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This Week @ the MC Press Bookstore

December 19, 2007  |  Volume 6, Issue 23


In This Issue:
%Handling XML-INTO Problems
>>Call-Back Processing: A Brief Introduction
>>TechTip: Move Your Compile-Time Arrays to the D-Specs

Feature Article - Programming
%Handling XML-INTO Problems
The %HANDLER BIF associates a user-defined handler procedure with the parser, allowing you to parse the XML document in pieces.

By Jon Paris

In the first article in this series, we looked at the basics of the XML support added to the RPG IV language in V5R4. In this second article, we will continue those explorations and look at some of the additional features of the XML-INTO opcode.


Feature Article - Programming
Call-Back Processing: A Brief Introduction

Modify any procedure such that when it's called by a program, it calls another procedure to perform additional logic.

By Jon Paris

Let's look at the technique of call-back processing from the perspective of an RPG programming scenario where the technique might be applied: list processing. Suppose that we have a procedure (or even a called program) that we currently use to build a list of customers based on their name and (optionally) city. Multiple programs use this procedure. One day we get a request from the marketing department that this procedure be modified to also allow selection based on additional criteria, such as state, ZIP code, etc. How should we handle this request? A number of options are open to us, including these:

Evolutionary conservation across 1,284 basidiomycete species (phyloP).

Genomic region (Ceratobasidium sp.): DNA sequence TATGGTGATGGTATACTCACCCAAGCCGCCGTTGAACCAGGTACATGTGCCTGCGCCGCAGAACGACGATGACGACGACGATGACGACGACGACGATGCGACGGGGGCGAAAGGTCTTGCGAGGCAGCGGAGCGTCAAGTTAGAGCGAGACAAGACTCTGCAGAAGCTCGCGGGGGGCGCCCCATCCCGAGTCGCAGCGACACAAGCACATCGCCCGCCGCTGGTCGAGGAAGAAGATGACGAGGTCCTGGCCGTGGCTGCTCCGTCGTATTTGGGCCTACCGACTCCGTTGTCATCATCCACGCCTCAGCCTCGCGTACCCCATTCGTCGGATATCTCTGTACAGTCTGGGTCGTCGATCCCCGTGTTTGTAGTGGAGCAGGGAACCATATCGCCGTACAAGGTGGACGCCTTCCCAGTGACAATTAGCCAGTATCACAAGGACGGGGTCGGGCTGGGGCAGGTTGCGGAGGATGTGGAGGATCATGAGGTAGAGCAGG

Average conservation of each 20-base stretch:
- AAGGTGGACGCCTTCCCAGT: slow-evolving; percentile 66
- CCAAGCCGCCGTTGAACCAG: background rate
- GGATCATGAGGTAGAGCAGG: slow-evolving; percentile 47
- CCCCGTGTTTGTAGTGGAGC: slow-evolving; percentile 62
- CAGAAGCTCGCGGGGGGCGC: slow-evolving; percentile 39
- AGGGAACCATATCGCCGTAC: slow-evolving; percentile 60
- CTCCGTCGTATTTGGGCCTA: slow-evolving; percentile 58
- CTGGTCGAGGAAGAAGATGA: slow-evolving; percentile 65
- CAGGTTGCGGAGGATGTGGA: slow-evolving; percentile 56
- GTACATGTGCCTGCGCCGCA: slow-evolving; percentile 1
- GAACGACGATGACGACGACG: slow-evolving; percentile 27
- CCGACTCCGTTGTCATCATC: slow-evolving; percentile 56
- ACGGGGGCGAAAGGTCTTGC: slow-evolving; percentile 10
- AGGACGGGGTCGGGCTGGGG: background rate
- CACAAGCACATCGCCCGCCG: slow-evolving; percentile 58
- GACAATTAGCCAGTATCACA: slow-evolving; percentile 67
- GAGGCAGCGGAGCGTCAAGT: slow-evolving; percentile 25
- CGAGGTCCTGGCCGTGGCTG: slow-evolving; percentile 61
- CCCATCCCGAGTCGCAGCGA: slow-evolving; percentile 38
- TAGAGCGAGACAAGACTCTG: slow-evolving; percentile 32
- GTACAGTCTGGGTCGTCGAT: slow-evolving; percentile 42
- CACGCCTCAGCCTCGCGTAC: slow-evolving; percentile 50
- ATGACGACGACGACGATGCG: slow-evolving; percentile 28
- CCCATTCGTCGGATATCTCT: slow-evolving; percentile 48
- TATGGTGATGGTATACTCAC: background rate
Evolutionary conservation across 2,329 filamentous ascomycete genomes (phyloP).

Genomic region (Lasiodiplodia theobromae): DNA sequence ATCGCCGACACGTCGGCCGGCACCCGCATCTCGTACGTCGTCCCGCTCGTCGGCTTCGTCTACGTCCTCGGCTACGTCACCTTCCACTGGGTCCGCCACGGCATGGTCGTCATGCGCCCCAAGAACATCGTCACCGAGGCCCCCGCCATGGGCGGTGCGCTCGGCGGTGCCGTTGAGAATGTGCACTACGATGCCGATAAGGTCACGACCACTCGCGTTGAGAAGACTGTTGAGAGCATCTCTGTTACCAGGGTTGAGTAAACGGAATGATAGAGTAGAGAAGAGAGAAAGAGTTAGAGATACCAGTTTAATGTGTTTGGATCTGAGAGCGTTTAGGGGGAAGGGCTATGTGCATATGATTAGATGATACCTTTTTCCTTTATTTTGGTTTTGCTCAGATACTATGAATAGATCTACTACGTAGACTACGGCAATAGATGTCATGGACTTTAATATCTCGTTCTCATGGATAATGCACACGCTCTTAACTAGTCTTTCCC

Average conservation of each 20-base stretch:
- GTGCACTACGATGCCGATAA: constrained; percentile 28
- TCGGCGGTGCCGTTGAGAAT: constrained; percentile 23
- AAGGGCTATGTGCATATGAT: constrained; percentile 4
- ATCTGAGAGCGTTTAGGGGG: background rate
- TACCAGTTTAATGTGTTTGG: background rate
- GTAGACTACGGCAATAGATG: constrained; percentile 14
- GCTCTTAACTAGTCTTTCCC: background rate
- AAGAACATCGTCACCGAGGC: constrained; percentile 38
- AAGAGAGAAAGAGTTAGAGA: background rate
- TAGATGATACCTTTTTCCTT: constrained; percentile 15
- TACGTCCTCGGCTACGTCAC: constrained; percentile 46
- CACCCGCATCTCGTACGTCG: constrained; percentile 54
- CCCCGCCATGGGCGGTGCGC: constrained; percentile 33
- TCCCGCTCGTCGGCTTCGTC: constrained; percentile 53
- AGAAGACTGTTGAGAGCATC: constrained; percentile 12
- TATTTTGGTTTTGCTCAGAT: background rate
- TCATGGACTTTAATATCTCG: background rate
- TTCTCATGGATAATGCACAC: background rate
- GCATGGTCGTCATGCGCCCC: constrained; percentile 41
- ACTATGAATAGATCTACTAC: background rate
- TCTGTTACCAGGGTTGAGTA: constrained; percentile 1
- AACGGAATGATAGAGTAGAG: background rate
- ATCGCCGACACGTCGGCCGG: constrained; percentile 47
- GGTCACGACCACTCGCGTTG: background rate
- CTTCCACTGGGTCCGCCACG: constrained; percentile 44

Feature Article - TechTip
TechTip: Move Your Compile-Time Arrays to the D-Specs
A couple of odd little keywords allow you to use the old-fashioned compile time array, but this tip will show you a different take on it.

By Joe Pluta

Ah, another TechTip! Quick update: My last TechTip on getting PTFs on CD worked just fine. I'll follow up shortly with a TechTip on installing those PTFs from an image catalog. And now back to your regularly scheduled tip.


In this tip, I'm going to show you some clever D-spec tricks that will allow you to remove one of those remnants of old-fashioned RPG programming. A D-spec, or definition specification, is the specification we use to define variables in our modern RPG programs. Prior to this, variables were either found in input/output specifications or defined as work fields right in the C-specs (calculation specifications).


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